12. Let the Students Decide for Themselves

Even if all their arguments can be handily defeated in an academic venue (which they have), and even if one sees through their many distortions of evolution, and even if one rejects their attempts to attack the philosophy of science itself, creationists have one last card to play: the "freedom" card.

Perhaps the greatest proof that creationism is a political movement rather than a scientific theory lies in the "let the students decide" battle cry which has been echoing through school board meetings for years. Bill O'Reilly, part of FOXNews' stable of right-wing political pundits, has repeatedly declared that it is "fascism" to teach evolution to the exclusion of creationism in science class. Apparently, if you insist that science class accurately represent science, then you are a "fascist". I suppose this means that from now on, science class should be renamed to "popular views of reality" class. This kind of argument does not even pretend to have any scientific or logical basis, and is based purely on appeals to "freedom".

The truth, however politically awkward it may seem, is that schools are not a prime venue for "freedom". Students are there to learn, not to be "free". If they wanted to be "free", they would be skipping class. Students may have the "freedom" to use their own quadratic equation, or make up their own spellings for English words, or decide for themselves that Alexander the Great was actually a 7 foot tall black man, but the teachers have an obligation to give them a bad grade if they do so. Good grades are not rewards for time served; they are assessments of your performance, and if a child wants a good grade in science class, he has to learn what science says, not what religious people want science to say.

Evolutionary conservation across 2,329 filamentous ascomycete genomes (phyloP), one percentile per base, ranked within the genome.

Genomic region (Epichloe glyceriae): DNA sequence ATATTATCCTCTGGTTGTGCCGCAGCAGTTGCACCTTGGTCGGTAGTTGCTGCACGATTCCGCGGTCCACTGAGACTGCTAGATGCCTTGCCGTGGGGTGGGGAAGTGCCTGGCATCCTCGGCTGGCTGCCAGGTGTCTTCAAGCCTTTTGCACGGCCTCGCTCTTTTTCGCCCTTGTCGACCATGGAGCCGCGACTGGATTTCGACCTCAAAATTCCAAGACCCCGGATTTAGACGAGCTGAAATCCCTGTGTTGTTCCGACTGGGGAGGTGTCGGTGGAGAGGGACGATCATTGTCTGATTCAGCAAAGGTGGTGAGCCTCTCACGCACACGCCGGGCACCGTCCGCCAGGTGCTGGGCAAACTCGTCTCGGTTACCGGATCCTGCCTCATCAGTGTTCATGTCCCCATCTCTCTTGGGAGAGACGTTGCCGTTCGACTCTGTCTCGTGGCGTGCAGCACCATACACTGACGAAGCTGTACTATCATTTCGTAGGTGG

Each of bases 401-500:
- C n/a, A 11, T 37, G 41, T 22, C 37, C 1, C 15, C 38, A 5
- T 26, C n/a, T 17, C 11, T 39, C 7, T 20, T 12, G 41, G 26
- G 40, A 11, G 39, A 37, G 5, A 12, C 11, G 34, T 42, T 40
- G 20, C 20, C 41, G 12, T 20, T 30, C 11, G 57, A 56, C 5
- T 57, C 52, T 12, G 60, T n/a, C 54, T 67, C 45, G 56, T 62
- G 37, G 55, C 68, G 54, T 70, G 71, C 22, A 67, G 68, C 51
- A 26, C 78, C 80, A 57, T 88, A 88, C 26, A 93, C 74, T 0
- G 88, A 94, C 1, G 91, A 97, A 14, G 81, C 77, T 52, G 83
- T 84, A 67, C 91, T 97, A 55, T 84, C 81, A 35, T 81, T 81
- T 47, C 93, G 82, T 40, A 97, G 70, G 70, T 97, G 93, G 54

The entire "freedom" angle is nothing more than a distraction. People do have the freedom to believe whatever they want, but that doesn't mean they should get diplomas stating that they understand science when they don't. Freedom of expression ends at fraud.

Unfortunately, while the "Let the students decide" argument is lousy education policy, it is very clever politics. It appeals not only to "freedom", but also to the teenage ego. High-school students don't realize that they've only been taught "dumbed down" versions of scientific theories and the scientific method, in preparation for university where they will learn the real thing. In their youthful arrogance, they often fail to realize how much more there is to learn, and so they conclude that they are ready to judge scientific theories when they are in fact woefully unprepared to do so. What they would be judging is not the theory of evolution, but a massively oversimplified version of it, and they would be missing the tools they need to analyze it.

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